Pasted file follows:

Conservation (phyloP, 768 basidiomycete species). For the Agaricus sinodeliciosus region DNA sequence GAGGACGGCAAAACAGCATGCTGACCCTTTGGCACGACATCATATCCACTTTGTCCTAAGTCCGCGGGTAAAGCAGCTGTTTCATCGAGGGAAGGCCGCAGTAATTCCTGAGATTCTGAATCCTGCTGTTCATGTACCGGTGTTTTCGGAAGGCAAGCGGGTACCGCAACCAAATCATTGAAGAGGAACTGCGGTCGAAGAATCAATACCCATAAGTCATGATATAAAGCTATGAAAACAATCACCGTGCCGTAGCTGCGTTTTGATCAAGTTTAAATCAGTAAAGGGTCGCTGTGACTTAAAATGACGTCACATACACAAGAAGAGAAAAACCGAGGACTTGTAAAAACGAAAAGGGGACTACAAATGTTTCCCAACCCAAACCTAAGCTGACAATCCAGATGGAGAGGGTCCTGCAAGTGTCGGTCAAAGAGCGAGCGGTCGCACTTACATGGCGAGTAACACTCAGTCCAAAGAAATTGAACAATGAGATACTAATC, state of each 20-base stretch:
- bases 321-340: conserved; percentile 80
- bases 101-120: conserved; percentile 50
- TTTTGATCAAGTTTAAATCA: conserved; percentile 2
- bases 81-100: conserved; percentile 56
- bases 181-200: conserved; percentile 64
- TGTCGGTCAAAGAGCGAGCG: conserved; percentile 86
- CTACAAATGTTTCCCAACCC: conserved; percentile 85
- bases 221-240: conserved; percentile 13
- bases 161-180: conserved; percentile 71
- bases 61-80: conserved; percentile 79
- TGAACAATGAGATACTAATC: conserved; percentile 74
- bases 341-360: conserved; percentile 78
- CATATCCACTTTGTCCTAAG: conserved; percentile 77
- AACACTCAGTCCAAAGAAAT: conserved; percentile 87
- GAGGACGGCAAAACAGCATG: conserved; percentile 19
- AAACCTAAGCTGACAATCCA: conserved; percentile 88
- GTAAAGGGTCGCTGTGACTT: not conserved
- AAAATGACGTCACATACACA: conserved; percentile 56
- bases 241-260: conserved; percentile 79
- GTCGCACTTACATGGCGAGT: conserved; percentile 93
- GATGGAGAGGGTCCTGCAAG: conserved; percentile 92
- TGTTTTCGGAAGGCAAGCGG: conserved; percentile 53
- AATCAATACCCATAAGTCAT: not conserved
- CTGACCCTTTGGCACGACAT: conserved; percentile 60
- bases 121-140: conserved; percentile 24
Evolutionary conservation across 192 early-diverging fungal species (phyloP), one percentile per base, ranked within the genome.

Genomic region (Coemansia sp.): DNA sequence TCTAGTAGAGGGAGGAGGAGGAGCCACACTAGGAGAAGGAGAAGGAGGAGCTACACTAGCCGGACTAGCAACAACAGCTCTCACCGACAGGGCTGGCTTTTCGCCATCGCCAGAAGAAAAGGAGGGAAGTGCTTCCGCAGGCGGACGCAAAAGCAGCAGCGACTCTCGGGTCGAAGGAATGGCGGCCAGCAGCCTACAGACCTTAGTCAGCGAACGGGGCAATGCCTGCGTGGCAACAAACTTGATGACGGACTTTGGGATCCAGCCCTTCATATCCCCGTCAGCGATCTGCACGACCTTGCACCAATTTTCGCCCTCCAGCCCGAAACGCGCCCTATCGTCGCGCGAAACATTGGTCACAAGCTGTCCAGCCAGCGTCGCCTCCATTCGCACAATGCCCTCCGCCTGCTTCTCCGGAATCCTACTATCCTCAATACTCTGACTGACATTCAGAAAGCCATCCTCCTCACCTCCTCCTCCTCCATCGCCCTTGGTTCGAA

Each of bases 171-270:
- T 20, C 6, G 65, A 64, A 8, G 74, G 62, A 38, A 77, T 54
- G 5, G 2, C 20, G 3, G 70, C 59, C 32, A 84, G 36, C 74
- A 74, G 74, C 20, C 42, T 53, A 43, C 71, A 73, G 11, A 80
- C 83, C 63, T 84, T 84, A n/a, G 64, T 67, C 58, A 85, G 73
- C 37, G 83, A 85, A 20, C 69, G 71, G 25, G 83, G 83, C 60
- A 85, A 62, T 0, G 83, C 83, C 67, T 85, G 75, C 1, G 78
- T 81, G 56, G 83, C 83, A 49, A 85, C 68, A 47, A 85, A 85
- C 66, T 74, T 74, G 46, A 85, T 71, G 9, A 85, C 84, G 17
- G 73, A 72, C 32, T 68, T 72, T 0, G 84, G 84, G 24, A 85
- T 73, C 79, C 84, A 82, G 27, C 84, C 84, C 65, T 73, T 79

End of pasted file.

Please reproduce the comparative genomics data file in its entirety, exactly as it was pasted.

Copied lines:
Conservation (phyloP, 768 basidiomycete species). For the Agaricus sinodeliciosus region DNA sequence GAGGACGGCAAAACAGCATGCTGACCCTTTGGCACGACATCATATCCACTTTGTCCTAAGTCCGCGGGTAAAGCAGCTGTTTCATCGAGGGAAGGCCGCAGTAATTCCTGAGATTCTGAATCCTGCTGTTCATGTACCGGTGTTTTCGGAAGGCAAGCGGGTACCGCAACCAAATCATTGAAGAGGAACTGCGGTCGAAGAATCAATACCCATAAGTCATGATATAAAGCTATGAAAACAATCACCGTGCCGTAGCTGCGTTTTGATCAAGTTTAAATCAGTAAAGGGTCGCTGTGACTTAAAATGACGTCACATACACAAGAAGAGAAAAACCGAGGACTTGTAAAAACGAAAAGGGGACTACAAATGTTTCCCAACCCAAACCTAAGCTGACAATCCAGATGGAGAGGGTCCTGCAAGTGTCGGTCAAAGAGCGAGCGGTCGCACTTACATGGCGAGTAACACTCAGTCCAAAGAAATTGAACAATGAGATACTAATC, state of each 20-base stretch:
- bases 321-340: conserved; percentile 80
- bases 101-120: conserved; percentile 50
- TTTTGATCAAGTTTAAATCA: conserved; percentile 2
- bases 81-100: conserved; percentile 56
- bases 181-200: conserved; percentile 64
- TGTCGGTCAAAGAGCGAGCG: conserved; percentile 86
- CTACAAATGTTTCCCAACCC: conserved; percentile 85
- bases 221-240: conserved; percentile 13
- bases 161-180: conserved; percentile 71
- bases 61-80: conserved; percentile 79
- TGAACAATGAGATACTAATC: conserved; percentile 74
- bases 341-360: conserved; percentile 78
- CATATCCACTTTGTCCTAAG: conserved; percentile 77
- AACACTCAGTCCAAAGAAAT: conserved; percentile 87
- GAGGACGGCAAAACAGCATG: conserved; percentile 19
- AAACCTAAGCTGACAATCCA: conserved; percentile 88
- GTAAAGGGTCGCTGTGACTT: not conserved
- AAAATGACGTCACATACACA: conserved; percentile 56
- bases 241-260: conserved; percentile 79
- GTCGCACTTACATGGCGAGT: conserved; percentile 93
- GATGGAGAGGGTCCTGCAAG: conserved; percentile 92
- TGTTTTCGGAAGGCAAGCGG: conserved; percentile 53
- AATCAATACCCATAAGTCAT: not conserved
- CTGACCCTTTGGCACGACAT: conserved; percentile 60
- bases 121-140: conserved; percentile 24
Evolutionary conservation across 192 early-diverging fungal species (phyloP), one percentile per base, ranked within the genome.

Genomic region (Coemansia sp.): DNA sequence TCTAGTAGAGGGAGGAGGAGGAGCCACACTAGGAGAAGGAGAAGGAGGAGCTACACTAGCCGGACTAGCAACAACAGCTCTCACCGACAGGGCTGGCTTTTCGCCATCGCCAGAAGAAAAGGAGGGAAGTGCTTCCGCAGGCGGACGCAAAAGCAGCAGCGACTCTCGGGTCGAAGGAATGGCGGCCAGCAGCCTACAGACCTTAGTCAGCGAACGGGGCAATGCCTGCGTGGCAACAAACTTGATGACGGACTTTGGGATCCAGCCCTTCATATCCCCGTCAGCGATCTGCACGACCTTGCACCAATTTTCGCCCTCCAGCCCGAAACGCGCCCTATCGTCGCGCGAAACATTGGTCACAAGCTGTCCAGCCAGCGTCGCCTCCATTCGCACAATGCCCTCCGCCTGCTTCTCCGGAATCCTACTATCCTCAATACTCTGACTGACATTCAGAAAGCCATCCTCCTCACCTCCTCCTCCTCCATCGCCCTTGGTTCGAA

Each of bases 171-270:
- T 20, C 6, G 65, A 64, A 8, G 74, G 62, A 38, A 77, T 54
- G 5, G 2, C 20, G 3, G 70, C 59, C 32, A 84, G 36, C 74
- A 74, G 74, C 20, C 42, T 53, A 43, C 71, A 73, G 11, A 80
- C 83, C 63, T 84, T 84, A n/a, G 64, T 67, C 58, A 85, G 73
- C 37, G 83, A 85, A 20, C 69, G 71, G 25, G 83, G 83, C 60
- A 85, A 62, T 0, G 83, C 83, C 67, T 85, G 75, C 1, G 78
- T 81, G 56, G 83, C 83, A 49, A 85, C 68, A 47, A 85, A 85
- C 66, T 74, T 74, G 46, A 85, T 71, G 9, A 85, C 84, G 17
- G 73, A 72, C 32, T 68, T 72, T 0, G 84, G 84, G 24, A 85
- T 73, C 79, C 84, A 82, G 27, C 84, C 84, C 65, T 73, T 79